Subject Area: Mathematics (B.E.S.T.)
Strand: Algebraic Reasoning
Date Adopted or Revised: 08/20
Status: State Board Approved
Benchmark Instructional Guide
Connecting Benchmarks/Horizontal Alignment
Terms from the K-12 Glossary
- Linear Equation
Purpose and Instructional StrategiesIn grade 7, students determined constants of proportionality and graphed proportional relationships from a table, equation or a written description given in a mathematical or real-world context. In grade 8, students extend this learning to systems of two linear equations to determine possible solutions from a specified set of ordered pairs. In Algebra 1, students will write and solve a system of two-variable linear equations algebraically and graphically given a mathematical or real-world context.
- The focus of this benchmark is on the understanding that the solution of a system is a set of points that satisfy both equations of the system.
- Systems of linear equations can have one solution, infinitely many solutions or no solutions.
- A system of linear equations whose graphs meet at one point (intersecting lines) has only one solution, the ordered pair representing the point of intersection.
- A system of linear equations whose graphs are coincident (the same line) has infinitely many solutions, the set of ordered pairs representing all the points on the line.
- A system of linear equations whose graphs do not meet (parallel lines) has no solutions and the slopes of these lines are the same. The technical name for these kinds of systems is "inconsistent".
- A system of linear equations is two linear equations that should be solved at the same time.
- Instruction includes understanding that systems are on the same coordinate plane to determine solutions (MTR.4.1).
Common Misconceptions or Errors
- Students may incorrectly substitute solutions into the equations. To address this misconception, remediate work with integers.
- Students may not understand how a pair of values can be a single solution to a pair of equations. Emphasize the connection between the two variables in the equations and the two coordinates of the point on the coordinate plane.
Strategies to Support Tiered Instruction
- Instruction includes drawing connections between systems of equations represented graphically and with equations. Using a graphic organizer, reinforce the solution to a system of equation as the ordered pair that satisfies both equations simultaneously.
- When there is one solution, the two lines intersect at one point and when using substitution, the coordinates of that one point will result in true statements for both equations.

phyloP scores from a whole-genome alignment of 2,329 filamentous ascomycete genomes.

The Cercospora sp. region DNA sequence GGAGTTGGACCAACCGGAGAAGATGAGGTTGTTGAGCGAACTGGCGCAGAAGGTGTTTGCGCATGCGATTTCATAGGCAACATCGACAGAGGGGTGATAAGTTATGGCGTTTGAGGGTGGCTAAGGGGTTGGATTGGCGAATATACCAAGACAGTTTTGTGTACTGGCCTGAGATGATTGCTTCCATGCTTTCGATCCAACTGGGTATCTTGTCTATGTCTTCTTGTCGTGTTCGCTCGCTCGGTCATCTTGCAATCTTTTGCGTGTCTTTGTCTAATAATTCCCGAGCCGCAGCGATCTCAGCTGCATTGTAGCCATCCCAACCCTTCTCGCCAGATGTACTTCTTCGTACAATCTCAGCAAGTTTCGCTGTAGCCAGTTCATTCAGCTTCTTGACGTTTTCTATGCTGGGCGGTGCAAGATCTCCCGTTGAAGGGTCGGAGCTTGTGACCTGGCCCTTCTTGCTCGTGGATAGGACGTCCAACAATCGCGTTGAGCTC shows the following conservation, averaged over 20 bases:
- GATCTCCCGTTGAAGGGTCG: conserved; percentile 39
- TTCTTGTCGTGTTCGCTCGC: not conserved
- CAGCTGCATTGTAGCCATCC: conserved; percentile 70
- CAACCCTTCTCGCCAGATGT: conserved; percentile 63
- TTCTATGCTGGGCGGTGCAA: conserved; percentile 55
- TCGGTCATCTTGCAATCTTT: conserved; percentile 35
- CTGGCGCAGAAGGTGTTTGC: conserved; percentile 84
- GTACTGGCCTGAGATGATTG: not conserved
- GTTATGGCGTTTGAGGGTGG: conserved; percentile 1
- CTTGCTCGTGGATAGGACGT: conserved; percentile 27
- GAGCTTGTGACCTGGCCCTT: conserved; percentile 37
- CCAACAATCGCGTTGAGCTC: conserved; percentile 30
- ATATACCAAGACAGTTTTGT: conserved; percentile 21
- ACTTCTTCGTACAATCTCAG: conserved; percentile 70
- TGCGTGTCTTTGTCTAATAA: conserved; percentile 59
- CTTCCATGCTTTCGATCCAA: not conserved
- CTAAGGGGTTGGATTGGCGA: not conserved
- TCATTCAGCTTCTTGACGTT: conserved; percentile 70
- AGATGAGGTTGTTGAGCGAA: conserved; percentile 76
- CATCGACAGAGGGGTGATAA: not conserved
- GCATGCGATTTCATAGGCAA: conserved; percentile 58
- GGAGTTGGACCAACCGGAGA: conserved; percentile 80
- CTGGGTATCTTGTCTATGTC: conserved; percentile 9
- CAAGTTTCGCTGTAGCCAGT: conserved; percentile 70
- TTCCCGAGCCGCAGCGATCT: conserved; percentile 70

- When there is no solution, the two lines do not intersect and therefore there are no coordinates that will result in true statements for both equations.
- When there are infinite solutions, the two lines coincide and intersect with an infinite number of points. When using substitution, all the points on the lines will results in true statements for both equations.
- Teacher provides opportunities to utilize manipulatives when substituting values into given equations in order to help visualize evaluating operations with integers.
- 4 + 3, both positive, sum is positive. When the signs are the same the counters would be the same color, so add them.
- −4 + 3, different signs, more negative counters, the sum is negative.
- −4 + (−3), both negative signs, the sum is negative.
- 4 + (−3), different signs, more positive counters, the sum is positive.
- Teacher provides scaffolding opportunities by first having students identify which value in each ordered pair represents the -coordinate and which represents the -coordinate. Once students correctly identify the coordinates, the teacher provides opportunities to use substitution to replace the variables in the provided equations with the correct value. Finally, students evaluate each equation to determine if the provided coordinates result in true statements or not.
- Instruction includes remediating work with integers for students that incorrectly substitute solutions into the equations.
Instructional TasksInstructional Task 1 (MTR.7.1, MTR 6.1)
The students in Mr. Cruz's Algebra class were determining the solution of a system of equations and determined what they believe are possible solutions. When Mr. Cruz checked their solutions, each of the students had a different set of points. Determine which student has the correct solution and explain why the other student's answers are not correct.
Instructional ItemsInstructional Item 1
Determine which of the following points are a solution(s) of the given system of equations.
2 − 8 = − + 1 =a. (2, 2)
c. (0, 2)
d. (3, −2)
*The strategies, tasks and items included in the B1G-M are examples and should not be considered comprehensive.